It’s been a tough year, and security is on the mind of everyone in the religious community, including synagogues, churches, and mosques. Here’s a timely story in the Jewish News, a newspaper in the greater Phoenix area: “Security experts prep synagogues for High Holidays.”

In the last 12 months, the American Jewish community has faced rising anti-Semitism and two synagogue shootings — one of which left one person dead and the other 11. 

Now, Jewish communities are looking at security and reevaluating emergency procedures — especially with the High Holidays approaching. 

The story quotes several people, including yours truly:

The vice chair of the Phoenix police department’s Jewish advisory board, Alan Zeichick, has also been working with synagogues to help their security teams better prepare for the upcoming High Holidays. During his visits, he presents a list of ideas to encourage better communication.

“It needs to be very clear to everyone who is doing what in terms of security and to make sure everyone knows what the processes are,” Zeichick said. “One of the things I like to say is, ‘Ninety-nine percent of all the problems is communication. The other one percent is communication, but you don’t realize it.’”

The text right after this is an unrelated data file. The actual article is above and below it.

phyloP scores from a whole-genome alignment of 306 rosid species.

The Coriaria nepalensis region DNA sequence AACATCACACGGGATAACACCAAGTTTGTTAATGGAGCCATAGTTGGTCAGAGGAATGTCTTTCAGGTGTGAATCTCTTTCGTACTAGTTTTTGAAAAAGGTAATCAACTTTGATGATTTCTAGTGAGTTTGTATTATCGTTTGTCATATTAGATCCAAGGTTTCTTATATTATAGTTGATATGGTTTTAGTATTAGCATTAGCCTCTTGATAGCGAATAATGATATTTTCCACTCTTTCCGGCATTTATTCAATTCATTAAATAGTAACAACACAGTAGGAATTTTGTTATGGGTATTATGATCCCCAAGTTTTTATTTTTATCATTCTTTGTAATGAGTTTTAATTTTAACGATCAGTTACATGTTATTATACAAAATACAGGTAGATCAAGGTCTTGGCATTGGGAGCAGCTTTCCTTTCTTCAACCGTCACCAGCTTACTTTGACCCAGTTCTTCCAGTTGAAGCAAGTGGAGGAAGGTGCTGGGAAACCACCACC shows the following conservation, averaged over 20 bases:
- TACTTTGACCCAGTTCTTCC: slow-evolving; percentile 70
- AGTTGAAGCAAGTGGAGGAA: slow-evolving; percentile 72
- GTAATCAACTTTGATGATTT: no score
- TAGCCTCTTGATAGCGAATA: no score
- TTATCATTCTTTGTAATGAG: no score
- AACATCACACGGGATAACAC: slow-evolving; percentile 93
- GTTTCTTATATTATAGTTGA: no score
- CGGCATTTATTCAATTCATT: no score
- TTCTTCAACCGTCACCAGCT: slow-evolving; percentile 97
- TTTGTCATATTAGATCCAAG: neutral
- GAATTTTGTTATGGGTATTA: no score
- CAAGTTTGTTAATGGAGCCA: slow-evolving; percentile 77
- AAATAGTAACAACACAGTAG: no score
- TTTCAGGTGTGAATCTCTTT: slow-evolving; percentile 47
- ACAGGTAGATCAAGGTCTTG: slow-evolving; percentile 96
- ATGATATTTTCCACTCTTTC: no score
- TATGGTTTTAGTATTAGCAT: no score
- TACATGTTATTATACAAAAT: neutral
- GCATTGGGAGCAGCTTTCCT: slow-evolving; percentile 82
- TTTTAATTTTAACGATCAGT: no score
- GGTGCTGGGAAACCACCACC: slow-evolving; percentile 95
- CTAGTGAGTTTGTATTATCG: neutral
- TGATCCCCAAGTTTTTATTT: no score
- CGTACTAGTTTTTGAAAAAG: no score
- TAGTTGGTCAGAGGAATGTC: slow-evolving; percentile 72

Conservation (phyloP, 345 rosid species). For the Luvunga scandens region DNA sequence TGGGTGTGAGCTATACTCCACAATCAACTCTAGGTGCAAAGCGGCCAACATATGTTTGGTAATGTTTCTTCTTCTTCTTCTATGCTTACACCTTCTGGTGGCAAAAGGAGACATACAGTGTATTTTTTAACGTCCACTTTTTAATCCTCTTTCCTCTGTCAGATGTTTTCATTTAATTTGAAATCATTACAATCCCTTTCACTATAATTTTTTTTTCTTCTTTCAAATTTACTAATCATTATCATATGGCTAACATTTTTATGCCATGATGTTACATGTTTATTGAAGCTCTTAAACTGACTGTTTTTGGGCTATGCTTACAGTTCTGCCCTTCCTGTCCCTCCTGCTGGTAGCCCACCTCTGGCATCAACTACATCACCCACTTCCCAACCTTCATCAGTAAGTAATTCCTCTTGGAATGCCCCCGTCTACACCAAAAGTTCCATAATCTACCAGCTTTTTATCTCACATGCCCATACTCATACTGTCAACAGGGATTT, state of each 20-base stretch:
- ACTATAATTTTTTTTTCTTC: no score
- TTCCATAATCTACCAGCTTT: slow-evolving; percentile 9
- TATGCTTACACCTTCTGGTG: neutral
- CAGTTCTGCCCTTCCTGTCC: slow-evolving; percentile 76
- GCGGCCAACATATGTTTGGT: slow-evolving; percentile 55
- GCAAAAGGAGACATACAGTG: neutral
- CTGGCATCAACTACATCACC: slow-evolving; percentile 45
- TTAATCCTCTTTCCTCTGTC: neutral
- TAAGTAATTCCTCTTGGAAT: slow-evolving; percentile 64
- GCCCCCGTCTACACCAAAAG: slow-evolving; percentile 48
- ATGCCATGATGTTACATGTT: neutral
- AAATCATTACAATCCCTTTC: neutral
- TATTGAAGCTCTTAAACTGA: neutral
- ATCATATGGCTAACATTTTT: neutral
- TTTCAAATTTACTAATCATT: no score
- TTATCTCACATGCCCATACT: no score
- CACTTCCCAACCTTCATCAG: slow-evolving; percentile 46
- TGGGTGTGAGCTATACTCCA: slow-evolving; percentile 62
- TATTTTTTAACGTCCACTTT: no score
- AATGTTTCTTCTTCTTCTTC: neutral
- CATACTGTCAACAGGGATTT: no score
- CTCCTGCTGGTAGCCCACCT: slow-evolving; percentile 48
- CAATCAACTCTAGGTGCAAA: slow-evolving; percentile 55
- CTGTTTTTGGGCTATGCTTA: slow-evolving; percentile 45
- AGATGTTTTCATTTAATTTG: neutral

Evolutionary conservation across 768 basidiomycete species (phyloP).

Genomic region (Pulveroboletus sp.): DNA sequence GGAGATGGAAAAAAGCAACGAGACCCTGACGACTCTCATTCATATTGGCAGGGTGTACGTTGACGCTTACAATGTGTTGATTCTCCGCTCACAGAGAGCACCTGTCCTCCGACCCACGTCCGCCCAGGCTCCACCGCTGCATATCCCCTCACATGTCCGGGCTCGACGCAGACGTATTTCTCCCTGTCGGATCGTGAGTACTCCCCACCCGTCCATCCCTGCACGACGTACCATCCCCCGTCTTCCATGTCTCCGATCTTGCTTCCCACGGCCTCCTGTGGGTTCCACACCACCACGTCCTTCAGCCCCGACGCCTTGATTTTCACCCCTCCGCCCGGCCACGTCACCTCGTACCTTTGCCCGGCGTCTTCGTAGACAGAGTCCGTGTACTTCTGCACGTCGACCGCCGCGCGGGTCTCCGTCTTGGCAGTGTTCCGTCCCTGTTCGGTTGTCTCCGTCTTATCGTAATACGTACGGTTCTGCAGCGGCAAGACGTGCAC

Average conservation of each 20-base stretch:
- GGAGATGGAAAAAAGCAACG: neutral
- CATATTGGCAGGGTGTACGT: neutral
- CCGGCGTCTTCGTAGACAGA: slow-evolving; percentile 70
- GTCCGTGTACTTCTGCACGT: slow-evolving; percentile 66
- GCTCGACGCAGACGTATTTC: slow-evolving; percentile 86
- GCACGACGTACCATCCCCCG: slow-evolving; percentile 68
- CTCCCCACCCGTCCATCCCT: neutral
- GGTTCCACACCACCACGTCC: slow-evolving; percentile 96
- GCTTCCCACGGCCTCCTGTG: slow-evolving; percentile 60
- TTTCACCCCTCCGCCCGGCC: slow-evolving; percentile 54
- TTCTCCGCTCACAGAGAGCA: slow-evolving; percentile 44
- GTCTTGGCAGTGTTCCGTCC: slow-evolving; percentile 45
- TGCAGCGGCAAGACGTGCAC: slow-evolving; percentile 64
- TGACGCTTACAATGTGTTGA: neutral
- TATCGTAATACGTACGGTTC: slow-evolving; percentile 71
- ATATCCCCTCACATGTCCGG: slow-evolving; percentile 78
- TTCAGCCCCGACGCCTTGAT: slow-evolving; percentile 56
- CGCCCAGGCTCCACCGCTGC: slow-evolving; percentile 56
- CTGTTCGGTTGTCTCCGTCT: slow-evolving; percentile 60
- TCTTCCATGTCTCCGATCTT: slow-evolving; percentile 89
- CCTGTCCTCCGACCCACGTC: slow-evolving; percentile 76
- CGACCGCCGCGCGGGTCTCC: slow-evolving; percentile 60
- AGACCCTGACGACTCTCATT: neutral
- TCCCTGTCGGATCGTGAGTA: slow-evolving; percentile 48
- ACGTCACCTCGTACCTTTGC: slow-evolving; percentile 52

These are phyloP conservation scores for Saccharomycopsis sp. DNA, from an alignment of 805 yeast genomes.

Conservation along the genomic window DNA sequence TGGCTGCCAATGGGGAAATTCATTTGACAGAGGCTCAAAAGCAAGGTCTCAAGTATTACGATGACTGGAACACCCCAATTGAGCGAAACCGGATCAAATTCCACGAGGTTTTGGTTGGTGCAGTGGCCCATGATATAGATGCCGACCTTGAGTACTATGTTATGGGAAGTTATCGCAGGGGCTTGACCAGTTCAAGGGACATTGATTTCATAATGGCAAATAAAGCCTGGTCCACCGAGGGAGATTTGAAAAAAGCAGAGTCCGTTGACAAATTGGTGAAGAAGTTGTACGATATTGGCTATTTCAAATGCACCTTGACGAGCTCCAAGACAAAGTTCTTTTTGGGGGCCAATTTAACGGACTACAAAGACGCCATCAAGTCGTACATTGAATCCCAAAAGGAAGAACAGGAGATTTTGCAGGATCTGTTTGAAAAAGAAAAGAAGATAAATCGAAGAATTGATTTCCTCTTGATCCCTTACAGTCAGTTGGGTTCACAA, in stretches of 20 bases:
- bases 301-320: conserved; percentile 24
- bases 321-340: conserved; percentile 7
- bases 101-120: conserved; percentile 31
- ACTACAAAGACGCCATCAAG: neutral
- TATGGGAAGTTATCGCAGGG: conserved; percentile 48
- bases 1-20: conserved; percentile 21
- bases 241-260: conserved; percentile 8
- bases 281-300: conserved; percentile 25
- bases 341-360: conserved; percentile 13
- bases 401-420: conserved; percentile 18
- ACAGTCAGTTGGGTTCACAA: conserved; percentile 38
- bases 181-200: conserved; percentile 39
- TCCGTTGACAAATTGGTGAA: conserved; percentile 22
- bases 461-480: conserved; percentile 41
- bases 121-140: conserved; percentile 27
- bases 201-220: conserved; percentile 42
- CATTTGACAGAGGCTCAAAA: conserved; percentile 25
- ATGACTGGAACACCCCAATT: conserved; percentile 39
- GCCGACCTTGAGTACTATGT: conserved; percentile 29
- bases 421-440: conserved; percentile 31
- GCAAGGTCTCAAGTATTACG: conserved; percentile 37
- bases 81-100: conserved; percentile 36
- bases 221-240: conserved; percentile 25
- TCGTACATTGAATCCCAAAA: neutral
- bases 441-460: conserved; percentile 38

Please read the article – it’s important.

My short essay, “You can’t secure what you can’t see,” was published in the 2019/2020 edition of Commerce Trends, from Manhattan Associates (page 18). The essay begins with,

When your company’s name appears in the press, the story should be about your fantastic third-quarter earnings, improved year-on-year same-store results, and the efficiency of your supply chain. You never, never, never want to see a news story about a huge data breach that exposes private, GDPR-regulated information about your employees – or your customers.

Yet such breaches happen far too often, as we all can see by reading our favorite newspaper or website. What can you do to prevent this? The first step is to know what you have in terms of data, systems, applications, users – and third-party actors like suppliers, customers, partners, consultants, and contractors.

This can be particularly complicated in retail, because of the complexity of managing stores and e-commerce, as well as a v-e-r-y long supply chain with complicated logistics. However, there are no excuses. Every company needs to keep your confidential data out of the hands of competitors, while assuring customers and partners that you are safe to do business with.

Please download the magazine, read my story, and share your thoughts.